A long time ago when I asked a friend, the late Leo Wilson, maitre d’ from P. J. Clarke’s and a character out of the pages of P.G. Wodehouse, what it was about Neary’s he liked so much (Neary’s is a legendary pub in midtown Manhattan), he craned his neck, jutted out his jaw, tugged and pulled at his collar like Rodney Dangerfield (all a part of his repertoire when searching for THE word), then said with a sniff and a huff, “It’s positively civilized!”
Well, having just completed some fill-in work behind the stick at Neary’s, I’m here to say that Leo was “positively” right. It is a very civilized bar with a fine clientele to insure it, as the focus is conversation not blasting music. And this past Sunday night, my final night, was the icing on the cake of that civility… literally icing on a cake as the owner had a birthday.
I took up my post around six o’clock to only two customers, one was a former regular of mine from a place where I used to work whom I hadn’t seen in years, the other was Dominic Chianese late of The Sopranos. Mr. Chianese couldn’t have been nicer or any more down to earth, in fact it was he who broke the ice by reaching out his hand and saying, “Hi, I’m Dominic.” No sense of self-importance, just a real Bronx guy. Then soon after as we started to chat and after I’d offered my condolences for James Gandolfini, I moved us into the show to ask a few questions. Chiefly… was his character really demented at the end or doing a Chin Gigante, the real life New York Mob boss, who walked the streets in a bathrobe to fool the Feds? He said, yes, Gigante was the inspiration but no his character at the end really was demented. Uncle Junior had Alzheimer’s. I then said how much I loved the show, every single minute of it, except of course that final ambiguous minute. To which Dominic smiled a Mona Lisa smile and said not a word but I think he totally agreed. Then his son Alex came in, a real estate developer and architect up from Florida, who joined his pop for a drink then they moved to a table. But that would not be the last I would hear from Mr. Chianese.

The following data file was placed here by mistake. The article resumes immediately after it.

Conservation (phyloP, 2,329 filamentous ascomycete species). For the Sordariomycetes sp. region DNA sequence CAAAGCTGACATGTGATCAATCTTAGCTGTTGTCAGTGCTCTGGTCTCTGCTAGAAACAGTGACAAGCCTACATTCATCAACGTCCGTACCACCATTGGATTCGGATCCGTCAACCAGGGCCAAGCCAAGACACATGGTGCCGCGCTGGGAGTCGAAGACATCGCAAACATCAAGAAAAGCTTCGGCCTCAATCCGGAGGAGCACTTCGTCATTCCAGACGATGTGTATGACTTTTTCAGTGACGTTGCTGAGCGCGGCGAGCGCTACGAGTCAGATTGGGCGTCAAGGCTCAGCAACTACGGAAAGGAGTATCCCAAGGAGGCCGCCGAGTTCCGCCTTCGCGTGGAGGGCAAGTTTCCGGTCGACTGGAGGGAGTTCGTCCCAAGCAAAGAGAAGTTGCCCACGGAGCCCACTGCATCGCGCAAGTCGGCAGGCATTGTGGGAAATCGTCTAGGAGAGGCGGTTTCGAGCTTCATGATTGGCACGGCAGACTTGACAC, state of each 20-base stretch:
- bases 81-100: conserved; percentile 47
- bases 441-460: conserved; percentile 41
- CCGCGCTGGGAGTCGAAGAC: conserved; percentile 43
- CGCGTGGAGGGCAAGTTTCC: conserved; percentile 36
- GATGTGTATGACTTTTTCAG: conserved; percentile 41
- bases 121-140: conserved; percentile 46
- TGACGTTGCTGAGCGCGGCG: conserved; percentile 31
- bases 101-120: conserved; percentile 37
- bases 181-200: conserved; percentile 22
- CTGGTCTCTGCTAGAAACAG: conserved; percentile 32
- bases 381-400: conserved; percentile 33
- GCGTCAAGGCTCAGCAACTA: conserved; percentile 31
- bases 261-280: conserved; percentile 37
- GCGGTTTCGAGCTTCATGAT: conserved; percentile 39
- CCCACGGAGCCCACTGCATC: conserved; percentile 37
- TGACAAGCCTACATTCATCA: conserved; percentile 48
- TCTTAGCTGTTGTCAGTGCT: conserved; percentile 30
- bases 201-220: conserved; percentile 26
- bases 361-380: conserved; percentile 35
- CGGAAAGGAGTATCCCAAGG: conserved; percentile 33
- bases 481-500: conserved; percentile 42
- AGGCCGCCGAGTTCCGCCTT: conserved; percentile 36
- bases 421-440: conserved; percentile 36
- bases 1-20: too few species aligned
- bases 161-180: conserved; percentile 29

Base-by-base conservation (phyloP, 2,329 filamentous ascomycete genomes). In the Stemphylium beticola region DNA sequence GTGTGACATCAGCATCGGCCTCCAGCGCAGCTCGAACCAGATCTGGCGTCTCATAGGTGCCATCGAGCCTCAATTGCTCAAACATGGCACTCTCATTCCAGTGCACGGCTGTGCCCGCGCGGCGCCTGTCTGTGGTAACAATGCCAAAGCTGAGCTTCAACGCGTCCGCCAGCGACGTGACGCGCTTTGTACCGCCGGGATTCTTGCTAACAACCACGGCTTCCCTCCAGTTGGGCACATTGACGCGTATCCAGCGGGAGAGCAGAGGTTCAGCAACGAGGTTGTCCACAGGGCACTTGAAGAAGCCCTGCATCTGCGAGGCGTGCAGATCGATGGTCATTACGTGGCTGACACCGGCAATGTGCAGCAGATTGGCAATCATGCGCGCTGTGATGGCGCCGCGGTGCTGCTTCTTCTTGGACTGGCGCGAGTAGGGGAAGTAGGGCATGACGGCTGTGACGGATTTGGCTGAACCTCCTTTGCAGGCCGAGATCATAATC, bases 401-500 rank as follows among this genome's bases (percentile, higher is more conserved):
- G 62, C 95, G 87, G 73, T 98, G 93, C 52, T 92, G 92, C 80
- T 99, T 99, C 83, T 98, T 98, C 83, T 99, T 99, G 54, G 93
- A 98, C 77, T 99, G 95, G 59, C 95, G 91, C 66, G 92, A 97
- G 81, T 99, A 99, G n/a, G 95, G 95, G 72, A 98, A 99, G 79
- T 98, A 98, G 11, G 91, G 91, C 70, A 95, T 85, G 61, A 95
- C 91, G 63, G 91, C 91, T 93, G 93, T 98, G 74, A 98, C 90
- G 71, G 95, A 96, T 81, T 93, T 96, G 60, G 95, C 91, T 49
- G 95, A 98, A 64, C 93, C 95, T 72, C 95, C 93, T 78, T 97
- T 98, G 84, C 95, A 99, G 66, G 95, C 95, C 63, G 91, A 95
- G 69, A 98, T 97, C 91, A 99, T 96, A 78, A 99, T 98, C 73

The bar itself filled up somewhat and the tables filled up a lot, but nothing at all like the night before, the actual day of Jimmy’s birthday (Mr. Neary is now a spry eighty three who moves like a thirty year-old), but Jimmy made it a two day affair to accommodate fairly his observant Jewish clientele. And me having missed that night before I was grateful to be there on Sunday, for as the old song goes (though I’m changing the tense), “What a swell party this was!” and here’s why…
This young man rolled in around eight o’clock and began to play his accordion, to which pockets of singing broke out here and there at the tables. But then Mr. Chianese, after his dinner, grabbed his guitar from under his table, walked to the front of the room and politely took over. None of this was planned, by the way, as Dominic had no prior knowledge of a birthday. So with the accordion guy now his back-up, gladly so, I might add, given who the lead was, Dominic sang some Irish classics in honor of the man of the hour, which actually had Jimmy dancing at one point a cross between a jig and a forties jitterbug, culminating with the two of them singing Danny Boy. And what a sweet moment that was to all in attendance. Dominic Chianese, age eighty two, Jimmy Neary now eighty three, an Italian and an Irishman, not only celebrating song but celebrating life… two men who had lived it. And if that’s not downright “civilized” what the hell is?
Then Mr. Chianese alone did something special. After a beautifully touching speech about family and family heritage, how all of us came from somewhere before America (in his case Santa Lucia from where his grandfather emigrated back in 1904), he then sang a song in Italian about the heartache of leaving those shores never to return. And except for his dulcet tones you could hear a pin drop. Or should I say tear drop?
Then it was time for one more song, the singing of Happy Birthday to Mr. Neary. So Jimmy’s daughter, the lovely Una, hostessing on this night, brought out a cake and placed it on the bar and Dominic played his guitar behind all our voices. Which meant that Jimmy got to beam one more time, this time for Birthday Night Two (when you get to be eighty three it deserves two nights, right?), and as I stood there watching this scene unfold, feeling the warmth that bathed the room thanks in no small part to Mr. Chianese, it was then that I thought, “What a swell party this was!” And how “positively civilized!”
Thanks for stopping by and I’ll see you down the road…